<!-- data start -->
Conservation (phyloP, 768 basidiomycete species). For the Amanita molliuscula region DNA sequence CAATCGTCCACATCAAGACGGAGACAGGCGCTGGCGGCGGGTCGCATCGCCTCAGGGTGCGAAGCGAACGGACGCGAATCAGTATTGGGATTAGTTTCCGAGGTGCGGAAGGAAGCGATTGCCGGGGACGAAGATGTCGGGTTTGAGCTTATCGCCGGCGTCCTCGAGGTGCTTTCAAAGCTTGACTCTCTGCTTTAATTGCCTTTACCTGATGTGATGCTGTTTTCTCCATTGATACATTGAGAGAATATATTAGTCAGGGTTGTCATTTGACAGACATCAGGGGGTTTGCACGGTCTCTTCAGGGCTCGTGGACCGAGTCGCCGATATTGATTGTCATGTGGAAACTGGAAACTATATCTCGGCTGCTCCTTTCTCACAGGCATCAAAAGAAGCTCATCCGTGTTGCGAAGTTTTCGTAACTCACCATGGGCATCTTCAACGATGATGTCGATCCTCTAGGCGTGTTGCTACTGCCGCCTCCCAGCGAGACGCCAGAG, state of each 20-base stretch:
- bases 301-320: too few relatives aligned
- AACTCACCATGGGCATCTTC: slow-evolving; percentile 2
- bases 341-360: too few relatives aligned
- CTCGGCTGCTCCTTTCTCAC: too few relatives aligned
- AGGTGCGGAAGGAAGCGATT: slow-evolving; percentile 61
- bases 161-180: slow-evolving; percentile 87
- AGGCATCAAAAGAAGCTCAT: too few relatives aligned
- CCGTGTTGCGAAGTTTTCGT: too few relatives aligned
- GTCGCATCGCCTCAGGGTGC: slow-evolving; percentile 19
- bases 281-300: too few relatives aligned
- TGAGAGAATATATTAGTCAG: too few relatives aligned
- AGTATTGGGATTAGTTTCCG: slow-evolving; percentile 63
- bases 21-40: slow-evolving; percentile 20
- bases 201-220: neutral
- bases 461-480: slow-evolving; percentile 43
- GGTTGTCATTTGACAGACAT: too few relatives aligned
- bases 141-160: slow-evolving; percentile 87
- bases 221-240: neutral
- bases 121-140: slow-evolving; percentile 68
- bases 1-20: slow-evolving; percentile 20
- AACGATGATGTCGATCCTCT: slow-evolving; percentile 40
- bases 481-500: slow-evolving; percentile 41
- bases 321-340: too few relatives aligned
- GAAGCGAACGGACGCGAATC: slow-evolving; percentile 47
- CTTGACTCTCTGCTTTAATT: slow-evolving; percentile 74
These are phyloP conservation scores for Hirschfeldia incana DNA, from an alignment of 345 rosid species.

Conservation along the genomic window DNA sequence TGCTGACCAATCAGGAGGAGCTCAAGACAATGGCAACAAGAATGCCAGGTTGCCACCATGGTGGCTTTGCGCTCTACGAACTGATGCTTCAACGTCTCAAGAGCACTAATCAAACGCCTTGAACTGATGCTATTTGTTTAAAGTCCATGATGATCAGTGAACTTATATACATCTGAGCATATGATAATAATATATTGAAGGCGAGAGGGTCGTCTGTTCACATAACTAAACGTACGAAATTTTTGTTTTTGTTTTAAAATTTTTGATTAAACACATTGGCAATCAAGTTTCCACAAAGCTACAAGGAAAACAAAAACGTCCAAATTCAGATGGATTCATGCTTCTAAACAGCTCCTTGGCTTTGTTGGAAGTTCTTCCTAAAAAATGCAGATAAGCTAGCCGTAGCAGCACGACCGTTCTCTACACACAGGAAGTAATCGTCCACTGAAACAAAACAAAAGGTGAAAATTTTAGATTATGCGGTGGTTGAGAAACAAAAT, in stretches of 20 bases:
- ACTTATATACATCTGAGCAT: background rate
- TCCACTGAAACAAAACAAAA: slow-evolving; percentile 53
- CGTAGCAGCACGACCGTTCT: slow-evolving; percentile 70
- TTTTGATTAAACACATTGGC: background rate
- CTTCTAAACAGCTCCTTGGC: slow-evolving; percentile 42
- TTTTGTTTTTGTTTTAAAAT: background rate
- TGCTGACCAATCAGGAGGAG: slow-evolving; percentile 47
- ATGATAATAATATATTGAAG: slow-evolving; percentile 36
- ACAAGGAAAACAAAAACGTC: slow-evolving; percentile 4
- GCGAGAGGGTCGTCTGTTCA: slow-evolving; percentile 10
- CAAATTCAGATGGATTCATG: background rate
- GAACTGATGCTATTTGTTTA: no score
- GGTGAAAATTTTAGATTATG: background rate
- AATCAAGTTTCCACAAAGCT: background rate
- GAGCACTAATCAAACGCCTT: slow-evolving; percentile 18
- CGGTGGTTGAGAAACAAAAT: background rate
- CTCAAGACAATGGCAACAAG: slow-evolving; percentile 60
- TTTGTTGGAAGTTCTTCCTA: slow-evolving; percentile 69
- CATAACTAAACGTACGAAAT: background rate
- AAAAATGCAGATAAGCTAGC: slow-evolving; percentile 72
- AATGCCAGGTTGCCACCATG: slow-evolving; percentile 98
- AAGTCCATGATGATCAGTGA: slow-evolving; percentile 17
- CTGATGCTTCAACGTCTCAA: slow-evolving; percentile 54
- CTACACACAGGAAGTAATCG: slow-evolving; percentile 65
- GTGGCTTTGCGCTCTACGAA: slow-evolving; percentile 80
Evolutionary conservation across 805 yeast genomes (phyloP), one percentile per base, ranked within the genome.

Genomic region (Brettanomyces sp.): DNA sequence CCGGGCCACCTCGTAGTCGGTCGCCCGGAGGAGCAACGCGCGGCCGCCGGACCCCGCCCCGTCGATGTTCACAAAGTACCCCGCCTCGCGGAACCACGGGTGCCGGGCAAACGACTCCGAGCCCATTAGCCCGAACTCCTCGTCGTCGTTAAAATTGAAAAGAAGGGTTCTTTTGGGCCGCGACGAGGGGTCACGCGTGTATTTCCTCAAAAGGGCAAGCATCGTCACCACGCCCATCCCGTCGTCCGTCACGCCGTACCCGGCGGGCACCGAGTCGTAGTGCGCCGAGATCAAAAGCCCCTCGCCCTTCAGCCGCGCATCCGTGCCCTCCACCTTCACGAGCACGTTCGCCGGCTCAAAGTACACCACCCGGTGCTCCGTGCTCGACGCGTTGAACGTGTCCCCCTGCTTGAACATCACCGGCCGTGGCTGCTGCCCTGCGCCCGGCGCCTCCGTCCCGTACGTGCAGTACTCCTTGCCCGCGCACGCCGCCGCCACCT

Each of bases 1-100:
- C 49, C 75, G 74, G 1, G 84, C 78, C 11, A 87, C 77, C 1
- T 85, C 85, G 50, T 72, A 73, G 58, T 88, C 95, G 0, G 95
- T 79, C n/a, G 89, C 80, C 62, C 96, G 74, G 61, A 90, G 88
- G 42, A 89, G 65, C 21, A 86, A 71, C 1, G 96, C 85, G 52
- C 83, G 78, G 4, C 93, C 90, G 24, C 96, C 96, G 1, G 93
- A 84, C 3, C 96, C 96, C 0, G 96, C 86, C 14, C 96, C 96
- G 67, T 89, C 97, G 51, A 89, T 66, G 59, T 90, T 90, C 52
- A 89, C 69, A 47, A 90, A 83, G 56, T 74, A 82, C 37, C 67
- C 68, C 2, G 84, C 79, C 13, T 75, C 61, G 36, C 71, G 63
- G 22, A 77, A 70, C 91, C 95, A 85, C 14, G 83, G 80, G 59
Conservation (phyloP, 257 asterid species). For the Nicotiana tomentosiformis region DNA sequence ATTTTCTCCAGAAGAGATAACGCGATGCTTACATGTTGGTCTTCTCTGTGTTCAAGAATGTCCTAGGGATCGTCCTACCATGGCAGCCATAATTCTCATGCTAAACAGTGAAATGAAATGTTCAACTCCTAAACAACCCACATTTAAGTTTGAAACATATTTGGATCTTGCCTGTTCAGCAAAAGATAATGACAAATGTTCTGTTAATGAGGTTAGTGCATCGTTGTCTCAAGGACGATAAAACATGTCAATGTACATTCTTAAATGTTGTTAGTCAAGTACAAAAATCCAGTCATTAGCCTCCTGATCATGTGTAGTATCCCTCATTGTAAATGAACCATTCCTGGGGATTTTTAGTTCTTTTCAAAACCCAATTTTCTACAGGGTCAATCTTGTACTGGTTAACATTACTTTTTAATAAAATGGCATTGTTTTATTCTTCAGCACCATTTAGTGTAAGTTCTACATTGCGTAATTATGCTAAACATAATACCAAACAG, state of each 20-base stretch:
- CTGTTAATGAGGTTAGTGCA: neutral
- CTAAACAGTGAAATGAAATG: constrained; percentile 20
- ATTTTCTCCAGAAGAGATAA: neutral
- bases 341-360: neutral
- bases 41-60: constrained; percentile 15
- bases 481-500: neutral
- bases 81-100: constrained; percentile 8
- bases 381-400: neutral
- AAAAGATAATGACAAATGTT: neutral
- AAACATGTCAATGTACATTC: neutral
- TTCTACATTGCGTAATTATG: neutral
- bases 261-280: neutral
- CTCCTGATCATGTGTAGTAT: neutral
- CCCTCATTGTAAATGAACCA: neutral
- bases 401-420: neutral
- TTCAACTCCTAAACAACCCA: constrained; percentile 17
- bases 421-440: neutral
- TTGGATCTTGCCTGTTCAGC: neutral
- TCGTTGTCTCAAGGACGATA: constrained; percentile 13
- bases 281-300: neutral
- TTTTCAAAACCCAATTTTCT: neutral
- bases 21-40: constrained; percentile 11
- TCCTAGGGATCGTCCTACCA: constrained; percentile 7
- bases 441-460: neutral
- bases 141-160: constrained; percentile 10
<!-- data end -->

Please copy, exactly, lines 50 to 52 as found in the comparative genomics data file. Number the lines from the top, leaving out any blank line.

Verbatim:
- AAGTCCATGATGATCAGTGA: slow-evolving; percentile 17
- CTGATGCTTCAACGTCTCAA: slow-evolving; percentile 54
- CTACACACAGGAAGTAATCG: slow-evolving; percentile 65